Steve was street savvy, but he was not the smartest knife in the drawer, which makes his Delphic comment to Robert Vaughn all the more surprising. What Steve was saying is that “it’s not over yet”; that there is still a lot more to come (sadly for McQueen, who died in 1980 aged 50, it was a future that was not his). The same is true of Brexit and the collateral undulations that it has riven in the UK Housebuilding Sector. Immediately post-the-Brexit-vote, the UK Housebuilding Sector tanked 36% in value in two trading days (24 and 27 June with a weekend in between); and at one stage was off almost 40%.
As at 30 September, however, the deficit was 15% (and 18% from the 24 May all- time high): “who said it was going to turn out like this?”
Near term, we believe there is greater latitude for bad news than good (for which apologies) and the Mayor of London’s proposed inquiry into the impact of foreign investment in the Capital’s housing market has also set the cat amongst the already ruffled pigeons. At the same time, the Government is taking away i.e. the Help to Buy mortgage guarantee scheme will close at the end of this year. But it is also giving with a new £5 billion allocation to speed up building on public land and to offer loans to smaller developers. Don’t hold your breath on the latter though and, nearer term, with the current beneficent dividend flows from the housebuilders, we suggest treating their shares like bonds until the broad sunny uplit lands emerge once more.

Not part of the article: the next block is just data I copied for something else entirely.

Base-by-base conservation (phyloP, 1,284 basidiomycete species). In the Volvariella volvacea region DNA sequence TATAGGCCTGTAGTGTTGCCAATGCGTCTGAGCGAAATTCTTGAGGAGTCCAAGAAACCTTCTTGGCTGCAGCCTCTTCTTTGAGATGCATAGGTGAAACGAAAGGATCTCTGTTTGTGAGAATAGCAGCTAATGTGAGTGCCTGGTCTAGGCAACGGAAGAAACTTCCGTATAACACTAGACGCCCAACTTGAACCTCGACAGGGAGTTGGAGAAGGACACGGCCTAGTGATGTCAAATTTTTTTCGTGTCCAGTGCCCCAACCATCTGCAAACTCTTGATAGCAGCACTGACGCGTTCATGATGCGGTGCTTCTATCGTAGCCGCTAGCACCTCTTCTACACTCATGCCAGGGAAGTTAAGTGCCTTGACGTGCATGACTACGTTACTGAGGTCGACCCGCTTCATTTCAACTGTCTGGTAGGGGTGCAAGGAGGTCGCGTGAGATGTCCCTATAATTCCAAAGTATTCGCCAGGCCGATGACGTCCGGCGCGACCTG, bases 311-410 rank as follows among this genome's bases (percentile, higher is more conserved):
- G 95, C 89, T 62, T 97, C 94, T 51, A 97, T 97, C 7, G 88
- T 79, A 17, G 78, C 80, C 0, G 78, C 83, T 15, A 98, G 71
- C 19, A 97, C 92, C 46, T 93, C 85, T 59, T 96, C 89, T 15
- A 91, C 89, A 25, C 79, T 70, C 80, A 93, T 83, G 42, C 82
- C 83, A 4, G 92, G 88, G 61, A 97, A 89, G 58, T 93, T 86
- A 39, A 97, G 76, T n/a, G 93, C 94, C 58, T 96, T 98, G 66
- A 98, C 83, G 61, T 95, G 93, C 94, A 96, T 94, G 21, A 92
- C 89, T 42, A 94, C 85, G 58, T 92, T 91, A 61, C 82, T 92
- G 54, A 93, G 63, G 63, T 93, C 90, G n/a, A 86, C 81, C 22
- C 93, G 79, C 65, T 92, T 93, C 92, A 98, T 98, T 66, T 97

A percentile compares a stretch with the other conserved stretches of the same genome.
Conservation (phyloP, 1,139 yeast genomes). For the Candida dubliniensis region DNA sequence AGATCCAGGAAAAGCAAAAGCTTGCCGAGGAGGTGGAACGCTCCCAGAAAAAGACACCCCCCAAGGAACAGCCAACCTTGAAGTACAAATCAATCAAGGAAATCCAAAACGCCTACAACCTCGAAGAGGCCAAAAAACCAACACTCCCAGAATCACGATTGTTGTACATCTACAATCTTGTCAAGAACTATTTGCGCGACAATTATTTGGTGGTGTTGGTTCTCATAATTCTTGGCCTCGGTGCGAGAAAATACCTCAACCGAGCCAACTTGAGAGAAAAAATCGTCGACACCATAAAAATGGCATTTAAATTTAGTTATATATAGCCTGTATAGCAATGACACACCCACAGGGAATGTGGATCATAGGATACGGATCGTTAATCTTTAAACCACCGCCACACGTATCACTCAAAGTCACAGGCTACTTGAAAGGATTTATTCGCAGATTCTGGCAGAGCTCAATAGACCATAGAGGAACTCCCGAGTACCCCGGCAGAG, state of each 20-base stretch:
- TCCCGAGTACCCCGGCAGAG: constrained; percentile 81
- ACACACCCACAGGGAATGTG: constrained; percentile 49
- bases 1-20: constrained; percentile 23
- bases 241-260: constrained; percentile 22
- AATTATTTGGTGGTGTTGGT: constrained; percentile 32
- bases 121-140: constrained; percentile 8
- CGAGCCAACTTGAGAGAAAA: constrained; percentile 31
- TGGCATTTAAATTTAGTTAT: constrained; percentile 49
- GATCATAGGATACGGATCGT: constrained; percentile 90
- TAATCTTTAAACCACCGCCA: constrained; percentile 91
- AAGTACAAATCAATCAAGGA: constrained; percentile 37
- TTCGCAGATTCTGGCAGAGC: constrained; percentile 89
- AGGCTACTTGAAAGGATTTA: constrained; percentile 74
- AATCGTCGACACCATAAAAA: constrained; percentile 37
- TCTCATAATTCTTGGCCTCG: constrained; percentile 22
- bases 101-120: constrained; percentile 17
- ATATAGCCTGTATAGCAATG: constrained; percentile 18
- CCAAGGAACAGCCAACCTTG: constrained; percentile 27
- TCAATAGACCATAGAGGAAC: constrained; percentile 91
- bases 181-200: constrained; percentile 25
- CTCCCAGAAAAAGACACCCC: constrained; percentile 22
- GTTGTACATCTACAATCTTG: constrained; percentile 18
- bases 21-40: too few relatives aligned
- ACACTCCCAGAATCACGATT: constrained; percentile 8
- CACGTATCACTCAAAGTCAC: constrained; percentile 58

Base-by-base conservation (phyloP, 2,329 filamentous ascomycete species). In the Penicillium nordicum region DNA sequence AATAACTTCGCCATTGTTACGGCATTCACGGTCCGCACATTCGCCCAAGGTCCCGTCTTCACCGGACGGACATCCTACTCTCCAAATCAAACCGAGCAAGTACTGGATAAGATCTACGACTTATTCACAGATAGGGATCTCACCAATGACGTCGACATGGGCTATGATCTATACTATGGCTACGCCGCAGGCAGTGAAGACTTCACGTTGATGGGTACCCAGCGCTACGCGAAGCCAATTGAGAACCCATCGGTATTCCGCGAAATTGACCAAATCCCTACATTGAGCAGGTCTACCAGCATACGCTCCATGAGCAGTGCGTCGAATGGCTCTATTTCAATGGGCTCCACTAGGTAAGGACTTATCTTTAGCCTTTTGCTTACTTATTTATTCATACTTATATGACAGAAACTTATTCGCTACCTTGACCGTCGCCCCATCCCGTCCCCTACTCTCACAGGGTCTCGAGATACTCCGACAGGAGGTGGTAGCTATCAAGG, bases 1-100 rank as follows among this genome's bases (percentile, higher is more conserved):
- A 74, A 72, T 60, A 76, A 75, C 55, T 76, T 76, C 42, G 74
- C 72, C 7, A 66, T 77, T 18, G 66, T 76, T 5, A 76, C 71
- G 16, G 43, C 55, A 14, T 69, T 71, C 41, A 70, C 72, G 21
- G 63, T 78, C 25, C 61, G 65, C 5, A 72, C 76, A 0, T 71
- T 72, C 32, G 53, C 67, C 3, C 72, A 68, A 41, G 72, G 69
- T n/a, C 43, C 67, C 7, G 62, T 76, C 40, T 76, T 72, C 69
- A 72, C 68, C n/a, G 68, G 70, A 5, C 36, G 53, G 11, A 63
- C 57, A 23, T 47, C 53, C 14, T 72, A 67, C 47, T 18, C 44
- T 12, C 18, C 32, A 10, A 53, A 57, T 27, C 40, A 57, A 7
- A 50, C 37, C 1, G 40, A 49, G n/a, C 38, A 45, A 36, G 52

The Brexit vote on 23 June caused Calvera -like havoc in the UK Housebuilding Sector and it palpably delineated the share price and value performance in the year-to-date.
Okay, there was a wholly predictable patellar reflex on 24 and 27 June, in particular, but since then the Sector’s gait has been more straight-legged and share prices rose 15% in Q3 against Q2 (and 18% weighted).
In Q3, comprising 65 trading days, the Sector rose on 36 and fell on 29; and it moved up to 7% in either direction on a number of single days.
Month by month, too, July (+12%) and August (+7%) were up but September (-1%) was down.